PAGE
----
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The game begins with a black computer screen with a pink emoticon heart <3 at one side. You click on the heart and a text appears telling you that you have a marker so that throughout the game you can draw a series of symbols and signs on your skin. You are also reminded that nothing you do during the game is either good or bad. The procedure of the game is similar to the "Choose your own adventure" books: you read a text on the screen and some words are options – hyperlinks which take the reading-game forward. In this story there is a transsexual woman trapped in a futuristic and dystopian city governed by a cruel empress who you have to serve. It is a power system of thought – yours, embodied in a character who you love and hate at the same time. Throughout the story you only have the option of going into the street to drink poisonous potions in a distillery, meditating at the side of a polluted lake, taking hormones to change sex, building the things that the empress orders you to and repeatedly crossing paths with the ghost of a past love. Sometimes the game asks you to draw symbols on your skin which represent: break-up; a relation with the abyss; circular thinking; new beginnings; how you are feeling now or sadness. During the game you don't win or lose anything. When the game ends you have simply taken the decision that you can according to what you felt, moving through a story that has –literally– left its mark on your skin. With those we love alive is a text game about our relationship with power, but it is above all a game about our relationship with love. This text game, like many others, is made by a programmer from Oakland called Porpentine.
On their website there are lots of games and free software for cross-dressing and feminizing your computer or animations such as Trans Cyber Ritual, which is a progress bar to view operations such as: Healing trauma emoticons / Detecting glitch identities / Scanning estrogen.exe.
Porpentine is a programmer working in digital but also with everything that has to with the physical body. It sets out from and aims for that with, for example, With those we love alive, the game described at the beginning of this text.
Porpentines’ way of working responds to material (from the precarious) and political conditions (trans identities) that are reflected both in the content and in the strategies of its circulation. These are processes that deregulate both productive logic and the functions and consumption of computer games.
The games basically involve the reading of a text whose final aim is to manage the loss of power. Fictional stories changes the role of the player and the writing-reading format, characters are trapped in situations that question their identity (who are you?), position (from which point?) and their agency (what can you do?).
The main tool for the creation of these games is Twine, an open-code free software for creating non-linear, interactive stories. They set out from the obvious advantages of open code and free software: they can be modified, they have an active community, they are free, etc. the fact of being text with hyperlinks to which sound and images can be added offer broad possibilities for narrating, using words to shape situations and experiences in life that can be shared.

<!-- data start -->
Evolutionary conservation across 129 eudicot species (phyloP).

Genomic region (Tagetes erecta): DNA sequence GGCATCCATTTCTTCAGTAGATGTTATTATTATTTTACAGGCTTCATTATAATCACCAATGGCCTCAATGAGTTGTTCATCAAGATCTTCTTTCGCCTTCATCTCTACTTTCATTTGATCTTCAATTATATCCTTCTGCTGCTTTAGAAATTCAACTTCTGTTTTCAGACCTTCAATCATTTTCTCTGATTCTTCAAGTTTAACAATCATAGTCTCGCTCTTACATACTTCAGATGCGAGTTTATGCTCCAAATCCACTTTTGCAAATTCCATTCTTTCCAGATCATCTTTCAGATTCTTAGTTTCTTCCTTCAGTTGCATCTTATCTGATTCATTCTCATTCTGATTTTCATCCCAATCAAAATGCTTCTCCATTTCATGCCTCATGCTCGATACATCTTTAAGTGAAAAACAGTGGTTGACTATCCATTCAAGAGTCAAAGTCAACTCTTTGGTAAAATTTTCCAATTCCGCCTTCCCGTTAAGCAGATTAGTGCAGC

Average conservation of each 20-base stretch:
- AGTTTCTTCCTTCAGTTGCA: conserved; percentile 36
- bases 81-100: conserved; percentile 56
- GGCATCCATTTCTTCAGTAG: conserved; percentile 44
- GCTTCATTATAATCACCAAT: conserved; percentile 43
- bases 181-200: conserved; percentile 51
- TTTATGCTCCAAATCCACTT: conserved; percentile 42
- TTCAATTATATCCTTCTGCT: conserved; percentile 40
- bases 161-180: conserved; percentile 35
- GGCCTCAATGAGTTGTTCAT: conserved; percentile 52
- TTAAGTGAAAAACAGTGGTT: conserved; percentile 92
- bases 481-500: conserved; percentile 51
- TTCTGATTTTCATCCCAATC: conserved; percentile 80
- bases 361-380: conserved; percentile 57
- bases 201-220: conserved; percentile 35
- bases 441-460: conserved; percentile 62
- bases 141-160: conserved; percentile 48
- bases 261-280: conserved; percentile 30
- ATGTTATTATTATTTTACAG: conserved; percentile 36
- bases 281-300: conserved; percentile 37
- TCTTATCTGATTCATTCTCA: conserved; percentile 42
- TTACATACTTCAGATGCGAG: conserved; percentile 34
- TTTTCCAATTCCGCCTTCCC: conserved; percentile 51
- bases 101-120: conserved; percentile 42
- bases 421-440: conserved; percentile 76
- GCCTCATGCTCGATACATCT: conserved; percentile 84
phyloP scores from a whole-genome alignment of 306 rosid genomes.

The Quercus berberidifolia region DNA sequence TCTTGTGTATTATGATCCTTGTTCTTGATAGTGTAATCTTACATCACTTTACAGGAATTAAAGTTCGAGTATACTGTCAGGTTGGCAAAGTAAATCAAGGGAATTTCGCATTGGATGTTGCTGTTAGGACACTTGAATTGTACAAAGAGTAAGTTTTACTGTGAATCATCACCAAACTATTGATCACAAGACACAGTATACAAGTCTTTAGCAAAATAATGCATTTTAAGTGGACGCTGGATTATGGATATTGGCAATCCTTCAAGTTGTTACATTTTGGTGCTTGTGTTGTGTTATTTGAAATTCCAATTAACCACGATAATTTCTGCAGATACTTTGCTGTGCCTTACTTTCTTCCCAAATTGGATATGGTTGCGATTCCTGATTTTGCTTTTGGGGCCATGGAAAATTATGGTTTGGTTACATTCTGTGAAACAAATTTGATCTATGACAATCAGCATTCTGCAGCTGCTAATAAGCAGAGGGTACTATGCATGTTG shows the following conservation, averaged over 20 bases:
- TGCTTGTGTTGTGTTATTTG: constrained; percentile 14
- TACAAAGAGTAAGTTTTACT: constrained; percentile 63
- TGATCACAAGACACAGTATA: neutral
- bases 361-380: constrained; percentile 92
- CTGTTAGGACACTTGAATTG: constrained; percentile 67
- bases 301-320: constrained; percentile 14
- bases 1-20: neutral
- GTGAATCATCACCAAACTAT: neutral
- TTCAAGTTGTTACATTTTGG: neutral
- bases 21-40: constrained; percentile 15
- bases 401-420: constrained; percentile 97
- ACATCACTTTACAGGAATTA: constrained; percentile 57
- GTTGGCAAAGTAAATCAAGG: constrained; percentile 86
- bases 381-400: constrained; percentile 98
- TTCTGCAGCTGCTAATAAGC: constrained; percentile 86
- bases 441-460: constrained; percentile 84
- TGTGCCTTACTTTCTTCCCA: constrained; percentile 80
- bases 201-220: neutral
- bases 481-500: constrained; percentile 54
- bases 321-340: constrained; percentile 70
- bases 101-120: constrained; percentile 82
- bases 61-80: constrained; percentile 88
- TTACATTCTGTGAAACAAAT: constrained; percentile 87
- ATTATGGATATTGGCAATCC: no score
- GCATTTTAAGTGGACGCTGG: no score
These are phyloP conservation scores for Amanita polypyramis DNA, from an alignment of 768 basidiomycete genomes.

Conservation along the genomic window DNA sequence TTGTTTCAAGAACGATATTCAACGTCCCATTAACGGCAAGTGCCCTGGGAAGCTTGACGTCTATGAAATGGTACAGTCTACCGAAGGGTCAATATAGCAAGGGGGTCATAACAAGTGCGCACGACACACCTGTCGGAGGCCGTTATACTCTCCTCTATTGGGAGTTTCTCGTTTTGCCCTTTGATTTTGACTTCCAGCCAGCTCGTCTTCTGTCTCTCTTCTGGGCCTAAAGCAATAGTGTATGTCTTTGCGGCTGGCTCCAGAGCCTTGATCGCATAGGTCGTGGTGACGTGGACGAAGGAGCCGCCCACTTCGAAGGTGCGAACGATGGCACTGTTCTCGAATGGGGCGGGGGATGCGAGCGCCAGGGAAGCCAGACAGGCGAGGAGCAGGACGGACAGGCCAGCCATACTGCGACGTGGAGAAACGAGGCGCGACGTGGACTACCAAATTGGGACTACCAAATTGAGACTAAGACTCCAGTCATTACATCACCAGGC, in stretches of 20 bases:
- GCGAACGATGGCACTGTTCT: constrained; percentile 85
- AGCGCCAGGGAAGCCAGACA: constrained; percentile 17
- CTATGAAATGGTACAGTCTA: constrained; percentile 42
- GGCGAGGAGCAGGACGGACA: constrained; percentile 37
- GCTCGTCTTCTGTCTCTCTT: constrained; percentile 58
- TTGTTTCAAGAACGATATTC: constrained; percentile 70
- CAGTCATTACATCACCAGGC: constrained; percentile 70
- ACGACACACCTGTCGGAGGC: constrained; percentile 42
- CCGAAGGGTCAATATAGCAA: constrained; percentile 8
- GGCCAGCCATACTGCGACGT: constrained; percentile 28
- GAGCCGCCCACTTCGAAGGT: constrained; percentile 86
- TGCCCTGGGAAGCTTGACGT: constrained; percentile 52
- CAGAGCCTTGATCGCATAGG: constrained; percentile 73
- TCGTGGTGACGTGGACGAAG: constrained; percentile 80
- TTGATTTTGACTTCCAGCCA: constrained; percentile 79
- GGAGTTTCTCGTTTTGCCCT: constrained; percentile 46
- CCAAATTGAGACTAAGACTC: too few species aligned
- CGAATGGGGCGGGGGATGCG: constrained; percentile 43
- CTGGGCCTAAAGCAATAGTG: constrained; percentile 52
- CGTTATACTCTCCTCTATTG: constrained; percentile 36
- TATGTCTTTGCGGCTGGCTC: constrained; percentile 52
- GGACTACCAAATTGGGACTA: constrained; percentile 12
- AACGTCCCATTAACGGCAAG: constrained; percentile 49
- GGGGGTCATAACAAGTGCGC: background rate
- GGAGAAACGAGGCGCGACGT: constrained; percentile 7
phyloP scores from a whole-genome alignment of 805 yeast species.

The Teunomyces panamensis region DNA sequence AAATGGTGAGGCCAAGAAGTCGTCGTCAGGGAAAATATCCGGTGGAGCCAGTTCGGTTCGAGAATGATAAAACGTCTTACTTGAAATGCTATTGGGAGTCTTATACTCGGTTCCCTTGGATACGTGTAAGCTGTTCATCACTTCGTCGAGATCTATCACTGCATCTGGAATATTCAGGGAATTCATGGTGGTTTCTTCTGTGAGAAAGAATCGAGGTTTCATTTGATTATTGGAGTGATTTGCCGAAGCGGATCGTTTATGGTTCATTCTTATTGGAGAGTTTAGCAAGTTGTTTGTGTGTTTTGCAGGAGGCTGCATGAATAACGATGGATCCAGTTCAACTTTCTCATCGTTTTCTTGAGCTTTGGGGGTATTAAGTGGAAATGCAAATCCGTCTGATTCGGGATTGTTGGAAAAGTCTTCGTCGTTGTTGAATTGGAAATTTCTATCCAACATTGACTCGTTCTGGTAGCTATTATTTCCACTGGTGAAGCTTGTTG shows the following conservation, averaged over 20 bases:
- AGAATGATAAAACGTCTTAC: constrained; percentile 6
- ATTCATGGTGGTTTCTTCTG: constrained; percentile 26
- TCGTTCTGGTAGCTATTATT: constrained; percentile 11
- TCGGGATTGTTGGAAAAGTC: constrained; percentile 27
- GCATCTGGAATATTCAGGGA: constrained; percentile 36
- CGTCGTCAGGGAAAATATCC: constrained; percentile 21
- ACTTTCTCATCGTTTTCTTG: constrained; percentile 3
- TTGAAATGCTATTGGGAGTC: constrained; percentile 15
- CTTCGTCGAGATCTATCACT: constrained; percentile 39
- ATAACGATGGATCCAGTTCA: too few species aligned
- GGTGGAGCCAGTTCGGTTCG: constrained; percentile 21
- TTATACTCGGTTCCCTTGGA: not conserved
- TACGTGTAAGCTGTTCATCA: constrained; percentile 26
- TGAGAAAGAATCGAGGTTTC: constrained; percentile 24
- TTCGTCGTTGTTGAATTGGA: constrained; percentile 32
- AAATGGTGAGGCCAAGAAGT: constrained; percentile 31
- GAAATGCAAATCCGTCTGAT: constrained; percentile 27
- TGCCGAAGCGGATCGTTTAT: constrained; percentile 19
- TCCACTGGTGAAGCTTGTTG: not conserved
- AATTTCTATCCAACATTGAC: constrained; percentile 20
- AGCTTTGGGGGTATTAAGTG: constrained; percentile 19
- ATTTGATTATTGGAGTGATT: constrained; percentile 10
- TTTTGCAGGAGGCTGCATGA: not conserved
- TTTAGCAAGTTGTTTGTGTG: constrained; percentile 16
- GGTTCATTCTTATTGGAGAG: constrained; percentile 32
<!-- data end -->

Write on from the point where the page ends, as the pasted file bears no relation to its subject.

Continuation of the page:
The accessibility and ease of their production and circulation (all you have to do is access them from a browser without installing or downloading anything)make them available to communities and individuals who are rarely represented in online games or in their production and diffusion.
To cite some other programmer in the Porpentine line, we should mention Merrit Kopas, with games such as HugPunk (a hug simulator in a queer, urban environment with fluorescent pink pixels) and Ana Antrophy with DYS4IA, a game about the hormonal process for gender reassignment. Both authors give talks, workshops and share tutorials about programming and computer games in an attempt to change the roles in digital culture, creating a community where the emitter and receiver share the same lifestyles and experiences.
The title Games for girls (and all the others) is a reference to one of the section of the Porpentine games and despite being inclusive it marks out a specific position: here the central character is not a hero or a guy with a gun. Games for girls (and all the others) are games where there is nothing to win, with characters and situations that represent personal experiences, hormonal lows, emotional instability, precariousness, trauma and desire. They are basically charged with a homologation of the main computer games that is as visual as it is conceptual, with low resolution aesthetics, self-narrative and the aim of the game which is more to do with poetics, breaking the win-lose dichotomy.
Just to mention finally that October (when this is published) is the international month for trans depathologization. It is a fight and a process which intersectionally advances and finds in areas such as digital games other forms of representation, participation and communication that are more inclusive and horizontal.
"A desk is a dangerous place from which to watch the world" (John Le Carré)